An alternative title for this article might be “Sorry, But I Gotta Be Me” or “The 2010 Wine Blog Awards Messed With My Head.”
One thing that I know about good, compelling blogging (because that’s the stuff that I like to read) is that you can’t be afraid to bare all and let readers inside of your head.
Which entre nous, if I want to take this blog up a notch (and I do), might mean making us both a little uncomfortable from time to time.
Like now, maybe. Sorry, but I gotta be me.
I’ve been thinking about the WBAs lately because the “trophy” just arrived in the mail – a very nice (and rather phallic) Riedel decanter with the WBA 2010 logo and the words “Best Overall Wine Blog – 1WineDude” etched indelibly onto the front (see inset pic and… jesus jumped-up christ, what’s with all of the gray hair on my head?!??).
Anyway… the thing is, the Wine Blog Awards did kind of mess with my head. The part that really got me into the baking-your-noodle-to-a-crisp-golden-brown territory was trying to figuring out what the award meant, in the grand scheme of things.
Some would argue “not much.” Others will tell you that it’s a bit like the Oscars with a dash of the People’s Choice Awards thrown in for good measure. Truth be told, it still makes me uncomfortable to read the description of the Best Overall Wine Blog category; I just don’t yet see 1WineDude.com as competing with the best of the best of all wine media, or advancing the genre of wine blogging significantly enough to make any real difference…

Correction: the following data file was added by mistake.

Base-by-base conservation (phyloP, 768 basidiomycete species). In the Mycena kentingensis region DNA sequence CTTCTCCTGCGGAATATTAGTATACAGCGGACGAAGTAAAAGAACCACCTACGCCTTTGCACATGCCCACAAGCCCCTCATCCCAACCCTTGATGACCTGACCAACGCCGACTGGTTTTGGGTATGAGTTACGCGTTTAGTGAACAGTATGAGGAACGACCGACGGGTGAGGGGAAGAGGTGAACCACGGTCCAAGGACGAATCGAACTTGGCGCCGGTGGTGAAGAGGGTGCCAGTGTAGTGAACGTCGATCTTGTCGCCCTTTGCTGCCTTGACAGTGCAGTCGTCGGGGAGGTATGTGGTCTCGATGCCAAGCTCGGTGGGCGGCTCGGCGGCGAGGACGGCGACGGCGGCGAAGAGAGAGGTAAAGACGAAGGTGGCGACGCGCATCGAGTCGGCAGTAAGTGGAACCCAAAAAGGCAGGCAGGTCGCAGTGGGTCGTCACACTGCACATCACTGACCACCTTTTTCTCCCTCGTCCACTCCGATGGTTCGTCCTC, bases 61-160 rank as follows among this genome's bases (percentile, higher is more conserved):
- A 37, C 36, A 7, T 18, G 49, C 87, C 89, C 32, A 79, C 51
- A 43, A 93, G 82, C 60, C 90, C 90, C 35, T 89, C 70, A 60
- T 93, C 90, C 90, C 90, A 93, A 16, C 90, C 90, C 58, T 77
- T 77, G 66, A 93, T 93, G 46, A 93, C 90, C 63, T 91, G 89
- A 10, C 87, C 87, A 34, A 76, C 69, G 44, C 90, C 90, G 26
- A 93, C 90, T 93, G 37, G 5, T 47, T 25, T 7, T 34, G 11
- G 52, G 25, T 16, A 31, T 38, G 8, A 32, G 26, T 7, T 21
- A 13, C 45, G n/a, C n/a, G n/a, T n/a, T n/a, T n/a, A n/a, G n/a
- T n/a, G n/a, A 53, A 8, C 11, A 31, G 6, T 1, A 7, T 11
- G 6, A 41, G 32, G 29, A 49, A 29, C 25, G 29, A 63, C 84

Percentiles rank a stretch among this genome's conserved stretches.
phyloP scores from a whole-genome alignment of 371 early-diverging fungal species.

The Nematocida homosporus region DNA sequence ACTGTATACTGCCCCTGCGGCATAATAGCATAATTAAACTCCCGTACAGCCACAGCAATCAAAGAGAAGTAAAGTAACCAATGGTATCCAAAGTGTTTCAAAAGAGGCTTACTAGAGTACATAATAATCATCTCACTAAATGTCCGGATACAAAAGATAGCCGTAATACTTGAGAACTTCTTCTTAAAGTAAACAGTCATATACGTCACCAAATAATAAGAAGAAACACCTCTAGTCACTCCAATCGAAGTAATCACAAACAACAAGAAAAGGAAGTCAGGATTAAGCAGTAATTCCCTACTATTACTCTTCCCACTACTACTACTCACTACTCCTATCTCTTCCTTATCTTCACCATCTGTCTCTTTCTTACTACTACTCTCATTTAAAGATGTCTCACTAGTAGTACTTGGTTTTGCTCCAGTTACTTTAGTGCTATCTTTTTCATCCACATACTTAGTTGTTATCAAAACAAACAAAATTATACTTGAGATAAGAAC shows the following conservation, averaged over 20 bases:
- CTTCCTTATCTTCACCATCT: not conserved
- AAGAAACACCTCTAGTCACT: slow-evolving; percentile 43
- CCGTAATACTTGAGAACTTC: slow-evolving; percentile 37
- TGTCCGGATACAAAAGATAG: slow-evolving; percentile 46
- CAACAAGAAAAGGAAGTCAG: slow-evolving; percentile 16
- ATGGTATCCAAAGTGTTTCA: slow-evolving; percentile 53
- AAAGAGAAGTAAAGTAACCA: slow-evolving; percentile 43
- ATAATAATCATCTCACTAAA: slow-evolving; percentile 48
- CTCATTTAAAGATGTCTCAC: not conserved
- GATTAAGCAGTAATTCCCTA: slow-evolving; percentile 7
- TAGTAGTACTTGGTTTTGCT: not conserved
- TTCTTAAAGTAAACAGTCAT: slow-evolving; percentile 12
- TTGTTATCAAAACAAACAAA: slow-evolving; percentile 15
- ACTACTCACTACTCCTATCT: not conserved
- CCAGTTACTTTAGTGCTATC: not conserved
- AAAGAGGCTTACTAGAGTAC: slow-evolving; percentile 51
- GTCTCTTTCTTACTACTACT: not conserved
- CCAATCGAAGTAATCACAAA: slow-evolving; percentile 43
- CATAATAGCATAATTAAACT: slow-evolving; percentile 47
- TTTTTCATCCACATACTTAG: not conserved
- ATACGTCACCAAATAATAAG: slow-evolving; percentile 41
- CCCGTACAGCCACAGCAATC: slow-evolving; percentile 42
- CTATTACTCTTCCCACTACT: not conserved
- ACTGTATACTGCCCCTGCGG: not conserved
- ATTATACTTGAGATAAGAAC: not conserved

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Because I’m perpetually behind in all aspects of my life, I now find myself spending time that I don’t have perusing productivity websites looking for ways to get time “back.” So far, I’m (at best) breaking even in terms of getting back the time I spend perusing productivity websites.
One of the cardinal sins of productivity these days is multitasking, which is almost universally derided as the enemy of true efficacy. So, it should come as no surprise to anyone that knows me well when I tell you that I resorted to multitasking in order to get through a backlog of wine and wine product samples to review.
What you might call shiftless otioseness, I call adding value.
So, I used a product sample to open a wine sample, and poured that wine sample through another product sample (into a glass that I purchased myself, so that part won’t get reviewed – I do have some limit on the number of freebies to be strung together (apparently, that limit is three).
The result – a review of the True Utility Twistick, the massive 2006 Luce Della Vite red, and the Vinturi Wine Aerator (yeah, I know – I’m the last wine guy alive to try the Vinturi). I had fun, but didn’t get to the semi-orgasmic status suggested by the image on the back of one of the products (see inset pic).
Man, I’m already tired and I haven’t even gotten into any details yet. Can you just come back tomorrow? No? Fine, let’s get started…
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To put it mildly, today’s interviewee guest is a bona fide bad-ass rock star. Oh, yeah – he happens to know his wine, as well.